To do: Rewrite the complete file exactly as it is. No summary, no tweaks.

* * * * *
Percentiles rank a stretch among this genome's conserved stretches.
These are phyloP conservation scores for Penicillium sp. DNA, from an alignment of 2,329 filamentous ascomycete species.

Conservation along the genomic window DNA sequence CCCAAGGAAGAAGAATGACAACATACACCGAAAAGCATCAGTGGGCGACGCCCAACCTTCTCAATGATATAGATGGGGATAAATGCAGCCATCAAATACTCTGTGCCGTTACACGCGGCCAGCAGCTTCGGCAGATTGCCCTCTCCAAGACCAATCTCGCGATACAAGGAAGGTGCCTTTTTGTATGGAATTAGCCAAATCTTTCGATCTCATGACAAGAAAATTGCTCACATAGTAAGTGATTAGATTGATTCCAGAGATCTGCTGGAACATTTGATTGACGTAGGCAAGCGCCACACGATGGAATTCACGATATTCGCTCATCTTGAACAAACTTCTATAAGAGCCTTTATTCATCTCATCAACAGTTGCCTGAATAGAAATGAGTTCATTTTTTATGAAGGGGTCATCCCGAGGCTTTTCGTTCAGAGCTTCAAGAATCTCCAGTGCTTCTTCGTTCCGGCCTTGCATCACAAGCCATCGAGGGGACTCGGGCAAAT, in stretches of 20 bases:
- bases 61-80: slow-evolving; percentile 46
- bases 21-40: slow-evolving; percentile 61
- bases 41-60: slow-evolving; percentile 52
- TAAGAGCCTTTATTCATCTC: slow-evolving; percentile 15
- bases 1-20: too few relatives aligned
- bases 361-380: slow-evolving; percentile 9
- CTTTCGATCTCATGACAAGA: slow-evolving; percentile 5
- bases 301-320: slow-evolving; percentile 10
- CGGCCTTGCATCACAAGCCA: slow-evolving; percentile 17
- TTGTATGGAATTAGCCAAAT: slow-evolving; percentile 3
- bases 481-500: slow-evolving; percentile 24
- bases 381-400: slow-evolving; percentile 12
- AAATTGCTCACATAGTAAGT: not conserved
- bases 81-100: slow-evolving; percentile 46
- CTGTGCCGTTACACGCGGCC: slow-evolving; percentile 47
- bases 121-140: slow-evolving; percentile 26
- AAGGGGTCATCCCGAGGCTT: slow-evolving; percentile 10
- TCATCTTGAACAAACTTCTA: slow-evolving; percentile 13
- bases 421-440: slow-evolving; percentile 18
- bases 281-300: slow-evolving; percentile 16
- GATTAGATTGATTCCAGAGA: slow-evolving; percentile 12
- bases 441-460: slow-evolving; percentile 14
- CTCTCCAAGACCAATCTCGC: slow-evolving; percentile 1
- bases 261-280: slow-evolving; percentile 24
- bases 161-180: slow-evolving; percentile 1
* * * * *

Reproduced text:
Percentiles rank a stretch among this genome's conserved stretches.
These are phyloP conservation scores for Penicillium sp. DNA, from an alignment of 2,329 filamentous ascomycete species.

Conservation along the genomic window DNA sequence CCCAAGGAAGAAGAATGACAACATACACCGAAAAGCATCAGTGGGCGACGCCCAACCTTCTCAATGATATAGATGGGGATAAATGCAGCCATCAAATACTCTGTGCCGTTACACGCGGCCAGCAGCTTCGGCAGATTGCCCTCTCCAAGACCAATCTCGCGATACAAGGAAGGTGCCTTTTTGTATGGAATTAGCCAAATCTTTCGATCTCATGACAAGAAAATTGCTCACATAGTAAGTGATTAGATTGATTCCAGAGATCTGCTGGAACATTTGATTGACGTAGGCAAGCGCCACACGATGGAATTCACGATATTCGCTCATCTTGAACAAACTTCTATAAGAGCCTTTATTCATCTCATCAACAGTTGCCTGAATAGAAATGAGTTCATTTTTTATGAAGGGGTCATCCCGAGGCTTTTCGTTCAGAGCTTCAAGAATCTCCAGTGCTTCTTCGTTCCGGCCTTGCATCACAAGCCATCGAGGGGACTCGGGCAAAT, in stretches of 20 bases:
- bases 61-80: slow-evolving; percentile 46
- bases 21-40: slow-evolving; percentile 61
- bases 41-60: slow-evolving; percentile 52
- TAAGAGCCTTTATTCATCTC: slow-evolving; percentile 15
- bases 1-20: too few relatives aligned
- bases 361-380: slow-evolving; percentile 9
- CTTTCGATCTCATGACAAGA: slow-evolving; percentile 5
- bases 301-320: slow-evolving; percentile 10
- CGGCCTTGCATCACAAGCCA: slow-evolving; percentile 17
- TTGTATGGAATTAGCCAAAT: slow-evolving; percentile 3
- bases 481-500: slow-evolving; percentile 24
- bases 381-400: slow-evolving; percentile 12
- AAATTGCTCACATAGTAAGT: not conserved
- bases 81-100: slow-evolving; percentile 46
- CTGTGCCGTTACACGCGGCC: slow-evolving; percentile 47
- bases 121-140: slow-evolving; percentile 26
- AAGGGGTCATCCCGAGGCTT: slow-evolving; percentile 10
- TCATCTTGAACAAACTTCTA: slow-evolving; percentile 13
- bases 421-440: slow-evolving; percentile 18
- bases 281-300: slow-evolving; percentile 16
- GATTAGATTGATTCCAGAGA: slow-evolving; percentile 12
- bases 441-460: slow-evolving; percentile 14
- CTCTCCAAGACCAATCTCGC: slow-evolving; percentile 1
- bases 261-280: slow-evolving; percentile 24
- bases 161-180: slow-evolving; percentile 1